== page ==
European Union officials support Ireland’s request to be allowed to pay back early the International Monetary Fund’s part of its bailout because of the money it would save Dublin, a senior EU official said on Monday (8 September).
In late 2010, Ireland borrowed money from both the IMF and the European Union to avoid bankruptcy after it was cut off from market financing.
The eurozone nation returned to markets after its programme ended in December, and the cost of replying the IMF is now higher than borrowing from the European Union, and from markets.
Ireland’s loans to the IMF carry an interest rate of almost 5%, while the cost of borrowing on financial markets is less than 2%. Low bond yields have been helped by investor expectations of a US-style bond-buying programme by the European Central Bank to revive the eurozone economy.
But under Ireland’s bailout deal, if Dublin wants to pay off any of the loans early, it has to pay back all lenders, not just one, unless the others agree.
A senior EU official involved in the talks said the signs of reaching agreement were high.
“Colleagues are uniformly positive about this […] It is good for the Irish sovereign, it is good for the financial portfolio of Ireland, and it is also good for us,” said the senior EU official. “There are significant savings for the Irish sovereign,” the official told reporters.
European Union finance ministers will discuss the issue on Friday (12 September) at their informal meeting in Milan. Germany and France are working on joint proposals for increasing investment in the EU, which they plan to present to the ministers (see section below).
Finance Minister Michael Noonan, who will put his proposal to senior European Commission officials in Brussels later on Monday, has said he would target the €18 billion of the €22 billion owed to the IMF.
Noonan would look to refinance it in three €5 billion tranches, beginning before the end of the year.
The repayment concessions so far granted by Europe are part of Ireland’s strategy to even out the repayment schedule of a national debt that it believes peaked at 116% of gross domestic product (GDP) last year.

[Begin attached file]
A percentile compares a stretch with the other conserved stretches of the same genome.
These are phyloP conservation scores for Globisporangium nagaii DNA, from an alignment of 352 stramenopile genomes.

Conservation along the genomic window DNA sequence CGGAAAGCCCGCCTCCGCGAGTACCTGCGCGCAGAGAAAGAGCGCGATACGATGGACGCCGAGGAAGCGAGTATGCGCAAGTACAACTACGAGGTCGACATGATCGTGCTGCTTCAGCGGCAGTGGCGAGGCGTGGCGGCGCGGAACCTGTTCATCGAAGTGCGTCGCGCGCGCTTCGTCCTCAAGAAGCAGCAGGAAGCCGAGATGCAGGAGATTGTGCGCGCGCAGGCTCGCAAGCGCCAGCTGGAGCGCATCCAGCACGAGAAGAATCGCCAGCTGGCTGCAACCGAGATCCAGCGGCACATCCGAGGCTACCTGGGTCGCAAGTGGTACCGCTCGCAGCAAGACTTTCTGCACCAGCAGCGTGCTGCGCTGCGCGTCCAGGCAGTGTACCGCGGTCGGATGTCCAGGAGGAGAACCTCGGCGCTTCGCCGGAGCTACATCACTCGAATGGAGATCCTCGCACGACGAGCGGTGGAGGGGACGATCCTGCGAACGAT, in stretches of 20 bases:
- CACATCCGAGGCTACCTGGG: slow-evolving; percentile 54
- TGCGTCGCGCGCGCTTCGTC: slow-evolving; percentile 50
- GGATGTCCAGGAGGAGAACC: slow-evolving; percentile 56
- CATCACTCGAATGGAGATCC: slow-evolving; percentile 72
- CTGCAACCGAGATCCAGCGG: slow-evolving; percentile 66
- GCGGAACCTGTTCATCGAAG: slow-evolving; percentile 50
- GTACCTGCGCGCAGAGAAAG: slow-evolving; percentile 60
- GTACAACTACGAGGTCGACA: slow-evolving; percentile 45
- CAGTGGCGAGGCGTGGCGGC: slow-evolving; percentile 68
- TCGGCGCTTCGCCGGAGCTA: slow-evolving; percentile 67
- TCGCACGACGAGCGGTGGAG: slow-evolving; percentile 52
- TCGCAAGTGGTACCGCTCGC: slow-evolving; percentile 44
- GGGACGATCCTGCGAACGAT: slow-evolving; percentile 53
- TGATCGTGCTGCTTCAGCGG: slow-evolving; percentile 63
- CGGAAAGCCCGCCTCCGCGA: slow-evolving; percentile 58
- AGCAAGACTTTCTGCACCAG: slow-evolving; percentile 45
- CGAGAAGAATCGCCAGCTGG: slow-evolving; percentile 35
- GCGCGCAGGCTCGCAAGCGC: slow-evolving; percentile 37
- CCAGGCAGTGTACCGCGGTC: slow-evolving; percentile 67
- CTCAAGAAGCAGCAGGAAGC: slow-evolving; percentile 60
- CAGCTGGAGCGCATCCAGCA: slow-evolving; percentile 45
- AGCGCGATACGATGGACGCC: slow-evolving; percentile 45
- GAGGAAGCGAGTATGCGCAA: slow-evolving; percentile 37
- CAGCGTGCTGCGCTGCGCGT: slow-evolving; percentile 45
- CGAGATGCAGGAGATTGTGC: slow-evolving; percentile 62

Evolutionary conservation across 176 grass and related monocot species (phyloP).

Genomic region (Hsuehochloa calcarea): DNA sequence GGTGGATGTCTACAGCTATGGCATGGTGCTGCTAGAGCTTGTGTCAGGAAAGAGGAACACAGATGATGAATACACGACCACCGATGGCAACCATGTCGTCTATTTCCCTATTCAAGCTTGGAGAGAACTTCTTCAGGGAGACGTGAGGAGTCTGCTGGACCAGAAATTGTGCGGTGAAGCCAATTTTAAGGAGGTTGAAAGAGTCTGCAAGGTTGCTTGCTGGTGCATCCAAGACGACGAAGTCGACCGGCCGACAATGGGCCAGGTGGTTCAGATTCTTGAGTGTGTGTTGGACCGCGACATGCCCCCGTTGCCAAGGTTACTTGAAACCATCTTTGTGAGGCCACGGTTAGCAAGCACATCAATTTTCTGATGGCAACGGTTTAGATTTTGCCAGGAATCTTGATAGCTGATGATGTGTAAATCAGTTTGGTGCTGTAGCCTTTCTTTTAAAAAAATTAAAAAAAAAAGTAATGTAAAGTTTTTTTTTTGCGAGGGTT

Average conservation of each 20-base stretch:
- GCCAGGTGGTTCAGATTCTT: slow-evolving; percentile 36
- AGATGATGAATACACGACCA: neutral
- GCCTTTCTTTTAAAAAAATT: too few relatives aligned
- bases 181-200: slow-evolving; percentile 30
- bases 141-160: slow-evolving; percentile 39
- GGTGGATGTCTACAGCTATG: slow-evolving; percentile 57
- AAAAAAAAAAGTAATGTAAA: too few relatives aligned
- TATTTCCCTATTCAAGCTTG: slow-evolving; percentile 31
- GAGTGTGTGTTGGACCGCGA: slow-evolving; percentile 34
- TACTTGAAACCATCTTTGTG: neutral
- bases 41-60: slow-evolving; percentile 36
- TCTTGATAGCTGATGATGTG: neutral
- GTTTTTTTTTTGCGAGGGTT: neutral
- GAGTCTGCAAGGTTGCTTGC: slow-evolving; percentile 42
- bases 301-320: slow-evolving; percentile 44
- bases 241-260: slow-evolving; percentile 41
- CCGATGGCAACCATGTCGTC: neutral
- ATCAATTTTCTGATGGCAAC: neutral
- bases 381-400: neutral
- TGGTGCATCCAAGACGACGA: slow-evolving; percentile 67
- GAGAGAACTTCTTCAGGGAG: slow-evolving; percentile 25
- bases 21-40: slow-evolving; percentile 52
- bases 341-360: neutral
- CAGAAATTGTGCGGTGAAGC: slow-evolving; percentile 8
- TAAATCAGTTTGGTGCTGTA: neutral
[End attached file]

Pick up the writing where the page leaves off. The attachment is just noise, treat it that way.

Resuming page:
The senior EU official said if agreed, Ireland’s early payback to the IMF would set a precedent for other countries to follow. Portugal also ended its bailout programme this year.
“There has been no communication with Portuguese authorities on this, but it is quite logical that you would start thinking about this,” the official said. “The results of Ireland will set an important precedent for other countries.”
Germany and France prepare for Milan meeting
A German finance ministry spokeswoman said on Monday that the German and French finance ministers were working on a joint discussion paper for increasing investment.
It will include proposals on how to tap private capital as part of an EU effort to improve economic activity and job creation, the spokeswoman, Marianne Kothe, told reporters.
“We want to boost investment – not just public investment, but private investment is also an important factor,” she said.
Kothe described the paper by Germany’s Wolfgang Schäuble and France’s Michel Sapin as an attempt “to explain how we can boost investment nationally and internationally, which is an important issue for Europe”.
She singled out infrastructure as an area where private investment could be mobilised.
The eurozone economy stagnated in the second quarter, France slashed its growth forecasts, and even the German economy, the region’s growth engine, contracted in the second quarter. That put Berlin under pressure from its European partners to do more for growth.
News of Germany’s biggest budget surplus since unification in the first half of 2014 contrasted its healthy finances with those of its neighbours and put more pressure on Schäuble.
But he is resisting calls to give Europe states more fiscal leeway to help re-start growth, and seems sceptical that public spending or loose monetary policy are the answers to what he has acknowledged is a lack of investment in Europe.
Last week, Schaeuble came out in support of French President François Hollande’s call for greater investment, but the German minister did not back French calls for a weaker euro, saying it is up to markets to set exchange rates.